Try stupid, pointless rhyming blogs.
Then pile it all into the sea
And with the profits from BP
We'll force this cocktail down the tube
To plug the hole that leaks the crude.
What sort of useless debris could you contribute to the cause?(39 Comments)
Radio Heartland has tickets to a concert featuring Bruce Molsky and Ale Möller at the Cedar Cultural Center this Thursday, May 27th at 7:30pm.
A true V.I.P. died yesterday. Bill Hinkley wasn't a Governor or CEO of anything and he didn't invent or manipulate credit default swaps, but he was a very important person if you cared at all about acoustic music or wanted to learn to play the fiddle or couldn't remember all the lyrics to that song you once heard that included the line about the bumblebee and the words "root hog or die".
Longtime Hinkley friend and collaborator Adam Granger will stop by in the 8 o'clock hour (repeated at noon) today, and we'll raid the library for some recordings that feature Bill.
There is a lovely salute at the Prairie Home Companion website. Garrison Keillor sang a song for Bill Hinkley on last week's broadcast, identifying him as "The very first guitarist on our show when it started back in 1974. He and his partner Judy Larson played our theme song for the first few seasons. Our very first musician."
Reading the tributes to him and the reminiscences of his friends, one theme that emerges is that the man has a truly remarkable brain. Bill Hinkley could see things and hear them and remember it all exactly.
The Homestead Pickin' Parlor website says this: "The question has often been posed as to whether Bill may know more tunes than anyone alive today. We've not stumped him yet and we've tried. Challenge him if you must, but make sure you look good with humble pie on your face."
Bill once said in an interview, "There's a lot that I do remember. I'm a great storehouse of dubiously applicable information. One of the things that I've learned from teaching - I've learned how to read and write music. A lot of students - they couldn't learn the way I did, through mimicry and eidetic (or photographic) memory of process. The important thing is to get a sound out of the thing. Even just a primitive little sound - a note."
Bill Hinkley used his excellent brain in the best way possible - to play music, to teach others to play, and to bring some pleasure to anyone who would listen.
What is the most amazing feat of memory you have performed or witnessed? Or can't you recall?
Radio Heartland has tickets to a concert featuring Bruce Molsky and Ale Möller at the Cedar Cultural Center this Thursday, May 27th at 7:30pm.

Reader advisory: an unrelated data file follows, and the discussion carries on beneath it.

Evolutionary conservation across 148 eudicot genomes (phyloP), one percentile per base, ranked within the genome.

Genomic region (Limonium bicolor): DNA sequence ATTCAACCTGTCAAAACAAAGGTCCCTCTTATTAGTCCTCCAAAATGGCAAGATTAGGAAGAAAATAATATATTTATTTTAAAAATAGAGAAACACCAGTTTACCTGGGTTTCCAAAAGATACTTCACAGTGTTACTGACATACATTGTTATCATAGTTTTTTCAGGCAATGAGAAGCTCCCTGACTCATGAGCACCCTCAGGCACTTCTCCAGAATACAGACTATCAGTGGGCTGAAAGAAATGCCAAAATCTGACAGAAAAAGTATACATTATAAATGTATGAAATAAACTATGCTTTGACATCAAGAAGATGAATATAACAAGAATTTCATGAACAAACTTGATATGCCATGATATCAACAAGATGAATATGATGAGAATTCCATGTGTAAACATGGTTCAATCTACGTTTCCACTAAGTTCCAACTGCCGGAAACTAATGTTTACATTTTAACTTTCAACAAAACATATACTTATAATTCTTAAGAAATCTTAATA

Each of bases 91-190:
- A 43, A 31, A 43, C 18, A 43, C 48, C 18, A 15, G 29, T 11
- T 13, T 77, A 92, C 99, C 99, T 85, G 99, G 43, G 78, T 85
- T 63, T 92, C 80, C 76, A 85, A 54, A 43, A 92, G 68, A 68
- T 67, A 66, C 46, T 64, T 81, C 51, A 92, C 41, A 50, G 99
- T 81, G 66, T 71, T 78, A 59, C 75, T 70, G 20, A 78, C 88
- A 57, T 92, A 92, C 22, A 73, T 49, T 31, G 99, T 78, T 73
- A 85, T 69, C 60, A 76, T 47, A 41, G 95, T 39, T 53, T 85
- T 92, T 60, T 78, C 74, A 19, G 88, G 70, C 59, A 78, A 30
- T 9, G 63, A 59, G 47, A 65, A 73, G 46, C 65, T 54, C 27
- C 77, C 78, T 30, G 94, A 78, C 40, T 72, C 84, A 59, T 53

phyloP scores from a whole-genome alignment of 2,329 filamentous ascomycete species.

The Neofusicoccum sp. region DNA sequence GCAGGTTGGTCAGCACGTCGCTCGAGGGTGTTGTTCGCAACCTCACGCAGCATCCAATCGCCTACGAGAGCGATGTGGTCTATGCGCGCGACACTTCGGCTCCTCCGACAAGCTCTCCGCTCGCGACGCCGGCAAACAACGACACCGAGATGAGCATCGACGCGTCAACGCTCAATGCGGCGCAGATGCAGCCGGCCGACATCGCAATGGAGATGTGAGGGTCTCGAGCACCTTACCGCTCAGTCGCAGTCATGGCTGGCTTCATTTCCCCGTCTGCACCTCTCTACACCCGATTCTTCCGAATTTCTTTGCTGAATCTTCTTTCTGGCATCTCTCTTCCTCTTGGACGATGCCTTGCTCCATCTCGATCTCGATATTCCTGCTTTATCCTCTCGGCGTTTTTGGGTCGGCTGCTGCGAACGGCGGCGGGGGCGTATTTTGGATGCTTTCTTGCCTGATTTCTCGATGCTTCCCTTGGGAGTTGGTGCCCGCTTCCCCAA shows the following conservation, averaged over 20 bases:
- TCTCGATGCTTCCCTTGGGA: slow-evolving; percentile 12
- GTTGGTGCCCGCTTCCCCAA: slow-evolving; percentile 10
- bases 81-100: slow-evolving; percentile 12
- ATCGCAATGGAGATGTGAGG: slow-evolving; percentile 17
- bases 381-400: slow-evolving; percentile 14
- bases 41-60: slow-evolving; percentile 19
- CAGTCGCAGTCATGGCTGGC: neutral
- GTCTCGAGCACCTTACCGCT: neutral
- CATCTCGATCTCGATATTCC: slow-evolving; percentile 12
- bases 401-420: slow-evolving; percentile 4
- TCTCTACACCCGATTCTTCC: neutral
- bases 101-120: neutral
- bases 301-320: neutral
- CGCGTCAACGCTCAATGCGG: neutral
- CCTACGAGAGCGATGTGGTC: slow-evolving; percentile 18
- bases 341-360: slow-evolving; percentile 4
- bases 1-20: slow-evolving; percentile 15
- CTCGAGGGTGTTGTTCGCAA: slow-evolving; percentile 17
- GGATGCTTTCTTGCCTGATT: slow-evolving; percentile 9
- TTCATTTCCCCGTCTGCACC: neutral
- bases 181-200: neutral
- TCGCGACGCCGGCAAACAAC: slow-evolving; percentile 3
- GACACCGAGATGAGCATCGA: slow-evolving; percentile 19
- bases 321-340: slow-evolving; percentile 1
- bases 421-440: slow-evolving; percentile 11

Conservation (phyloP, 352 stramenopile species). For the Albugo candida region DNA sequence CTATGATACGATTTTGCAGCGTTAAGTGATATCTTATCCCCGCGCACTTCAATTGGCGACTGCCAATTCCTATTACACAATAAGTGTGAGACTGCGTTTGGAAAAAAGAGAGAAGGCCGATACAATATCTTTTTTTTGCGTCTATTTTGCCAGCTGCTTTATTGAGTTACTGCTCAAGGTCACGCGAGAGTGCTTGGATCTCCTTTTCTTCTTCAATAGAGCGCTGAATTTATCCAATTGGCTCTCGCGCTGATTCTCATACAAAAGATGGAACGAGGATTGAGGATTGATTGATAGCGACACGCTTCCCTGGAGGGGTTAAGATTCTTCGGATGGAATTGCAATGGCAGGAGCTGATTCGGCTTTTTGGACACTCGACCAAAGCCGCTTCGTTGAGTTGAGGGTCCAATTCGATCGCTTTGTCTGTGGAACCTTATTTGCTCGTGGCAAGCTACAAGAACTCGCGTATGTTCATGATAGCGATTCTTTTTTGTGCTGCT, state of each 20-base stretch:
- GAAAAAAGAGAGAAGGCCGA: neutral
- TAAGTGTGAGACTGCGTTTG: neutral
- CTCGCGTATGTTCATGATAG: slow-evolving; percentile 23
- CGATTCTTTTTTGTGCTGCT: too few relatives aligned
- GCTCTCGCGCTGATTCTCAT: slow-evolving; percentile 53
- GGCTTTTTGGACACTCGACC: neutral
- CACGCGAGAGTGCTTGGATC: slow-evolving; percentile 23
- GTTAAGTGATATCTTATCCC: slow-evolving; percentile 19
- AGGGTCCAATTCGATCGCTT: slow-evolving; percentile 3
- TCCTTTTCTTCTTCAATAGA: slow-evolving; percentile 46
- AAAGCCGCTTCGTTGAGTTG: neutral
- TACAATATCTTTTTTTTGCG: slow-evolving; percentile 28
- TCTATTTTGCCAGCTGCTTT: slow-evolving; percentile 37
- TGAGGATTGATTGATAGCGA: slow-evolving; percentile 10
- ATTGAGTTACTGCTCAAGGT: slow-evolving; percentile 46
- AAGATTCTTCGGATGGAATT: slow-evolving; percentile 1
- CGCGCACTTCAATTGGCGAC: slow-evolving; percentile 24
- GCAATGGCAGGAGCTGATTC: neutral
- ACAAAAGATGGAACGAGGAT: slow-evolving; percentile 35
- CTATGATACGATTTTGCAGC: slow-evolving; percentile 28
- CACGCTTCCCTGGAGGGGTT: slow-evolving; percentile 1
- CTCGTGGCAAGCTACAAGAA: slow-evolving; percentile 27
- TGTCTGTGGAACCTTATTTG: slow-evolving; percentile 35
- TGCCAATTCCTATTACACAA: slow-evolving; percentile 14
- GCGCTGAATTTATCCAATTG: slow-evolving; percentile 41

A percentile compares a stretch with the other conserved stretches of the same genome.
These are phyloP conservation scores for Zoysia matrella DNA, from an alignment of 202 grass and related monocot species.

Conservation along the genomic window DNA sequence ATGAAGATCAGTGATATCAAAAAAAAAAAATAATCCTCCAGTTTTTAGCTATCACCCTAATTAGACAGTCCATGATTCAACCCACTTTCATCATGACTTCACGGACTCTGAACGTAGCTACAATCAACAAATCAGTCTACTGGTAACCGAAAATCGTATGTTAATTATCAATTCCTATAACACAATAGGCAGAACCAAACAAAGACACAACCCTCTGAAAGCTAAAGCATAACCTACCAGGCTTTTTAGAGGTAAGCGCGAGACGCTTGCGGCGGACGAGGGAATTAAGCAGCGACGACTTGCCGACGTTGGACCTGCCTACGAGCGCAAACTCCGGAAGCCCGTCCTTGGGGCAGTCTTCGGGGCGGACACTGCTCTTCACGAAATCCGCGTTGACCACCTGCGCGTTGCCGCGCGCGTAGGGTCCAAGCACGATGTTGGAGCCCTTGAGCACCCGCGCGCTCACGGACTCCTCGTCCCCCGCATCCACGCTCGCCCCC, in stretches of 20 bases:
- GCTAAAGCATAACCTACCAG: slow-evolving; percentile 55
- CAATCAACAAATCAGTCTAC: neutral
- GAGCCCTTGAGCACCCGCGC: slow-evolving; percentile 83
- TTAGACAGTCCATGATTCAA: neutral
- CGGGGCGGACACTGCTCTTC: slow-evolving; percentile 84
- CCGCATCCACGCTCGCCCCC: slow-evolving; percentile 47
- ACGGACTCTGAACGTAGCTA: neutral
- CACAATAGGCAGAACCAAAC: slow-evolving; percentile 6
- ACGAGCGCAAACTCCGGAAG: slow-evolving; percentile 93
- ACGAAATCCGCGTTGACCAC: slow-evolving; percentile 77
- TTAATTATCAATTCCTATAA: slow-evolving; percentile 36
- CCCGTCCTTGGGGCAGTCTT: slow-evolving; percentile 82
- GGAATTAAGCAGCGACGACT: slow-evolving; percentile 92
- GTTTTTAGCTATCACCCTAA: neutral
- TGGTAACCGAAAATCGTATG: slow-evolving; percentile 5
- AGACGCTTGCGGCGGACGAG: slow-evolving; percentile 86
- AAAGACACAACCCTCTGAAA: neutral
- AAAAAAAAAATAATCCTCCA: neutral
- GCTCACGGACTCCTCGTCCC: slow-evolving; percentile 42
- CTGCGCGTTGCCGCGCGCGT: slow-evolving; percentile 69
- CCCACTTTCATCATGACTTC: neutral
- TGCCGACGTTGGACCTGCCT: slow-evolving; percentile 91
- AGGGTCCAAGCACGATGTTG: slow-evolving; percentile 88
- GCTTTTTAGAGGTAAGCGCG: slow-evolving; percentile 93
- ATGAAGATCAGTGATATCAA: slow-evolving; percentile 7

I was happy to receive a text message in the middle of the night from Bart the Bear, still roaming the north woods with a cellphone he found at an abandoned campground. It has been about one month since the last time Bart wrote. Last time, he forwarded a You Tube video, offering his feelings about animals wearing clothes - he's against it.
Yesterday I texted him to ask what bears do on very hot days. Bart's answer has already been translated from Ursus textish to standard English.
Hey. Bart here. Boy oh boy. Hot days are not nice for bears. Mostly I lie around in a shady spot in the woods. I dig out a little hollow in the dirt and the leaves so I can sleep and wait for the sun to go down. If you know any hikers, tell them to stay on the trail, OK? Real important. Get off the trail and you could step on a sleeping bear's head! Then there's lots of growling and running and screaming, and everybody gets even hotter. Not fun. Stay on the trail.
At night I try to find campsite leftovers.
One good treat I really like is the plastic box. Sometimes the box has food in it - custard and pie and raw meat and good stuff like that. And always there's ice! Ice is nice. We don't see it in the woods after the middle of April, so I'm always real happy to find a few frosty chunks in the plastic box. Stick frosty chunks in your leg pits and that'll cool you off real quick.
And if people see you tearing open their plastic box, sometimes they'll run and get in the car and roll up the windows. I like when the car starts to hum and drip water, because that means it's getting nice and cool INSIDE. Mmmmmm. Pull the door off and crawl inside - it's really fun. Plus, you get to see the people doing even more running and screaming. And in the cool box, there's cup holders! Sometimes with cups still in them, and in the cups - sweet, sweet, sweet!
Also, sometimes I can re-charge my phone while I wait for the ranger.
I do like it when friends come to visit, so if you're in the woods, bring a plastic box with ice and be sure to say hello.
And leave the keys in the car!
I wrote back to Bart and told him thanks for the tips - I would most certainly not follow his advice.
What are your preferred techniques for staying cool on a hot, hot day?